How many times have you heard on police episodes, “You have the right to remain silent?”
Remaining silent is a right everyone has under the 5th Amendment of the United States Constitution, which protects against self-incrimination. It’s so important to our legal system that the authorities are even required to issue you a specific reminder of that right — known as the Miranda Warning (or your Miranda Rights).
However, it may surprise you to learn that the police are only required to issue that Miranda Warning under specific circumstances.
When are the police required to issue a Miranda Warning?
The police are only required to read your Miranda Rights if you are both in their custody and under interrogation.
If you are only being questioned in a non-custodial manner, then the police are not required to Mirandize you. For example, if you’re pulled over for a traffic stop, the police are free to ask you questions (and probably will) without reminding you about your rights.
Similarly, if you’re arrested but not interrogated, the police have no legal duty to issue the Miranda Warning. For example, if you’re arrested for drunk driving after you wreck your car and fail a Breathalyzer test, the police don’t have to remind you about your rights as they put you in the squad car. Only if they proceed to ask you questions after the arrest that are designed to obtain evidence about your offense does their affirmative duty kick in.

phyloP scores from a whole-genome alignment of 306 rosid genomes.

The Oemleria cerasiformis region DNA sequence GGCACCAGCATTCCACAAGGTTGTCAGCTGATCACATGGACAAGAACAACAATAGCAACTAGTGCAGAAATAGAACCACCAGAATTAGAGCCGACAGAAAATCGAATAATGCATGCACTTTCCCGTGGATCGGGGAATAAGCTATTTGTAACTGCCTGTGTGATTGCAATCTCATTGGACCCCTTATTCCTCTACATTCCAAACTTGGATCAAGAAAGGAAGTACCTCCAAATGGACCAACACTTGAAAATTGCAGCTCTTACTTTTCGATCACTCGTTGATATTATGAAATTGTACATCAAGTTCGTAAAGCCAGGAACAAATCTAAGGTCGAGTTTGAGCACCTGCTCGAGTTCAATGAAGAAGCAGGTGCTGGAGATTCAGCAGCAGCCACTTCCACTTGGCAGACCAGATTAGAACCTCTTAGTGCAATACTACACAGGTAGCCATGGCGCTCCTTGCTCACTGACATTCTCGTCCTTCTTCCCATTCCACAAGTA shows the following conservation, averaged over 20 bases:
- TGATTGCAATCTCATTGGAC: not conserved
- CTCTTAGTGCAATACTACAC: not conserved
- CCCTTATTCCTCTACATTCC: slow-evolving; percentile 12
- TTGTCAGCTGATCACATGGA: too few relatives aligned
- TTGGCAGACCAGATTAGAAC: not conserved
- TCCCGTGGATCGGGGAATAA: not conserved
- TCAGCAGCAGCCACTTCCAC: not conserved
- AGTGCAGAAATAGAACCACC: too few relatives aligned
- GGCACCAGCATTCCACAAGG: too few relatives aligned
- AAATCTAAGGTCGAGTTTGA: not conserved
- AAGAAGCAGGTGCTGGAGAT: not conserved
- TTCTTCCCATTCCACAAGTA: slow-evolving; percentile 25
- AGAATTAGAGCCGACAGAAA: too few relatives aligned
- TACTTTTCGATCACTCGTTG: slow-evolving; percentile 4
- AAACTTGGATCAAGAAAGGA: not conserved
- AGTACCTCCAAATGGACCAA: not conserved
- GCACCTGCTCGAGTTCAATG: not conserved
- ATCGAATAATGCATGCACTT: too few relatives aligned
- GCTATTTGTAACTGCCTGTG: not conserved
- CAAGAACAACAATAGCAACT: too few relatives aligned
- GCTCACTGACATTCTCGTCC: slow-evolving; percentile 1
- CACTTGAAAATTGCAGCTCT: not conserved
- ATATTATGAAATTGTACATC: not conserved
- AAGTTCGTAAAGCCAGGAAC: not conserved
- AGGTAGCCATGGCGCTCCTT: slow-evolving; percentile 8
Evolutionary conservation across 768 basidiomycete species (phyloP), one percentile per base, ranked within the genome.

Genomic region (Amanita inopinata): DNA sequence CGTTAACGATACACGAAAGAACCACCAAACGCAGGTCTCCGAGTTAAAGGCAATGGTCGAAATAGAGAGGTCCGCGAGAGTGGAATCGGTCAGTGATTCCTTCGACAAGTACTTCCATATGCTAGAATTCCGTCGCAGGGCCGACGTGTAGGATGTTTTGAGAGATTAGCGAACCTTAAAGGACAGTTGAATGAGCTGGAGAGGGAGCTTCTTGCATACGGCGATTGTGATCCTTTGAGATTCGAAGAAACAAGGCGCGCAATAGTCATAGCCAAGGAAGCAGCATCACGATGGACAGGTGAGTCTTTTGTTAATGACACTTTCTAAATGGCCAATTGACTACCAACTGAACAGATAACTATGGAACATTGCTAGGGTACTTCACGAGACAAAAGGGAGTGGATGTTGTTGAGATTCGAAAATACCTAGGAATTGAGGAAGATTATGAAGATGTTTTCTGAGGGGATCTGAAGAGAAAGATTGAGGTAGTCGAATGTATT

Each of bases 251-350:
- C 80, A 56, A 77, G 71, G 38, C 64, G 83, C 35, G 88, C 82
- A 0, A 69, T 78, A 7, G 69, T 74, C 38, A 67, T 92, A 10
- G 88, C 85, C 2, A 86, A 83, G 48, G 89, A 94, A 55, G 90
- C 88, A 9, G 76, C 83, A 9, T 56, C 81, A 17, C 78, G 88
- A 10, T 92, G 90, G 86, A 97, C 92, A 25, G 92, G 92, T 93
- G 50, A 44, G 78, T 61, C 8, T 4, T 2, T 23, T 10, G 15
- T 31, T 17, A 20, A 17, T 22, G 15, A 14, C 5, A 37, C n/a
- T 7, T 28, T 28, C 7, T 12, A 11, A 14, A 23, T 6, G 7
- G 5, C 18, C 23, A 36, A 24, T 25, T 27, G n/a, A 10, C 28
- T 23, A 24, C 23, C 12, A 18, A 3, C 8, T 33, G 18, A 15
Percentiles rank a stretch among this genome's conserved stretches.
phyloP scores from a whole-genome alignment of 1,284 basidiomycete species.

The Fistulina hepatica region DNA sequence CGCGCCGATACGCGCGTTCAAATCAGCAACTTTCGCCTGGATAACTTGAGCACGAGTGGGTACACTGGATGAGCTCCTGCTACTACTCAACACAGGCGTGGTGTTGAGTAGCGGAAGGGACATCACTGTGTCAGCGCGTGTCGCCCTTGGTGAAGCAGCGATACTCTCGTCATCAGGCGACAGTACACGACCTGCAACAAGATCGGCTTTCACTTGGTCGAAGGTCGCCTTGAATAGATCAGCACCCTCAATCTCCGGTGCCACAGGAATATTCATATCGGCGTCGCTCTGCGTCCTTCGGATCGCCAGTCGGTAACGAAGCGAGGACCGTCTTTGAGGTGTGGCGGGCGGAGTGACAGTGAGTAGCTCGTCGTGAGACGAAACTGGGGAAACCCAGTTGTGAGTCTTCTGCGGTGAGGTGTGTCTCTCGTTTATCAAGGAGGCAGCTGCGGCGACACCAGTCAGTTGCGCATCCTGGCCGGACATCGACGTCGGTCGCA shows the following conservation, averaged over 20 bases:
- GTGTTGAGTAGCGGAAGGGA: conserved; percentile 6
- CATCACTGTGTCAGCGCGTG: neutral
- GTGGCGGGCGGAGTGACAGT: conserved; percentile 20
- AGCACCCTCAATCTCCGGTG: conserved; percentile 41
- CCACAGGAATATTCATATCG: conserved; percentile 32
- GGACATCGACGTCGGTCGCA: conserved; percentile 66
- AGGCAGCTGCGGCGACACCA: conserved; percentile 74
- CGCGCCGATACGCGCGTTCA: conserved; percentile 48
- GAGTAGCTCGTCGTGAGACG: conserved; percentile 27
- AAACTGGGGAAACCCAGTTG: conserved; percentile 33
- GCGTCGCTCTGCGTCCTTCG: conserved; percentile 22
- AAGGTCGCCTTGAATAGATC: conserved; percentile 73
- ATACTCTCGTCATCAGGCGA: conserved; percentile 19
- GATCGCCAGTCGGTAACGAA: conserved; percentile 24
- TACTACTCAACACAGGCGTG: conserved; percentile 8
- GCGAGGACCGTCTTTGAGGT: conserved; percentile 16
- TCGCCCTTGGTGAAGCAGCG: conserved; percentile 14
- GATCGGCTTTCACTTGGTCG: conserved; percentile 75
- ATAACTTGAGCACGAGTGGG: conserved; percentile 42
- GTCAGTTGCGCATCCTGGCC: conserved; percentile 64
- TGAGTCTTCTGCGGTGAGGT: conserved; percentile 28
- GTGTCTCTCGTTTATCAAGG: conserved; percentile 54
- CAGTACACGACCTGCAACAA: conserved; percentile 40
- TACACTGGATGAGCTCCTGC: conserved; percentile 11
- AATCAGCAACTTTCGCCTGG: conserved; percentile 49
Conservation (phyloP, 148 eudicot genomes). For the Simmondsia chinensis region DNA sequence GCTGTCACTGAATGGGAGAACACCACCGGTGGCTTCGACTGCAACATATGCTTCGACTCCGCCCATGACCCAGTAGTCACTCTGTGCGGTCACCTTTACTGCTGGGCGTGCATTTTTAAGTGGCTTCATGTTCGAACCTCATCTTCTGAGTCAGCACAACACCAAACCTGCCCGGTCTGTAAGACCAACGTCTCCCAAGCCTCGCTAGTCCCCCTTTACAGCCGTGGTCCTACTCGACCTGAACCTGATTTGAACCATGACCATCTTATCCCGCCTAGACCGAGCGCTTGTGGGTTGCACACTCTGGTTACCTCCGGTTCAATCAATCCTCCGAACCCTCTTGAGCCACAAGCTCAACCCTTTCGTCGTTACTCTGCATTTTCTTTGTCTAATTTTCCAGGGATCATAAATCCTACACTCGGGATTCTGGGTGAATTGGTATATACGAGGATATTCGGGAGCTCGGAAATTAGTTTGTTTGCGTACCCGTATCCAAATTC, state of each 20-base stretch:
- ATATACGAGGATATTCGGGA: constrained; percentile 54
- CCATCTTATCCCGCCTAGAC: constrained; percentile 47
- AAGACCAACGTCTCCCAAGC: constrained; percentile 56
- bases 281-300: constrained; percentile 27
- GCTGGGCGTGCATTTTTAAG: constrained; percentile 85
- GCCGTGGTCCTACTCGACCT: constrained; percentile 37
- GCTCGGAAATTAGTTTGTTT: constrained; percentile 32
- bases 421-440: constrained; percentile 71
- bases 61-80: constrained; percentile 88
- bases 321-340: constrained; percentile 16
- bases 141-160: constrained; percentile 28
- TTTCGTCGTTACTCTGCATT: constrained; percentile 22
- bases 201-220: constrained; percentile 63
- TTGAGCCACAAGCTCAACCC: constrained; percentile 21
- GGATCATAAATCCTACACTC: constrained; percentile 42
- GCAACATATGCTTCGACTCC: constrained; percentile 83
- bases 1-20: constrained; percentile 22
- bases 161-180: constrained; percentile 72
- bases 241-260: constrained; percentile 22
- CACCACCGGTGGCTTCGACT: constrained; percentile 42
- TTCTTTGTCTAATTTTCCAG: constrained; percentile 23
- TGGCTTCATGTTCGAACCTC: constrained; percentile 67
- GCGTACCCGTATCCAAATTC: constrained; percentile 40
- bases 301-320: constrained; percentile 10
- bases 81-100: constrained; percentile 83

What should you remember about your right to remain silent?
The important thing to note is that your right against self-incrimination is absolute. Aside from providing your identifying information, you never have to answer the authorities’ questions about what you were doing, where you were going, where you have been or anything else. You do not need to wait for a reminder to invoke that right, and you shouldn’t. Observing your right to remain silent is always wisest.
If you’re facing criminal charges, invoking your right to remain silent can only help you. An experienced advocate can help you learn more.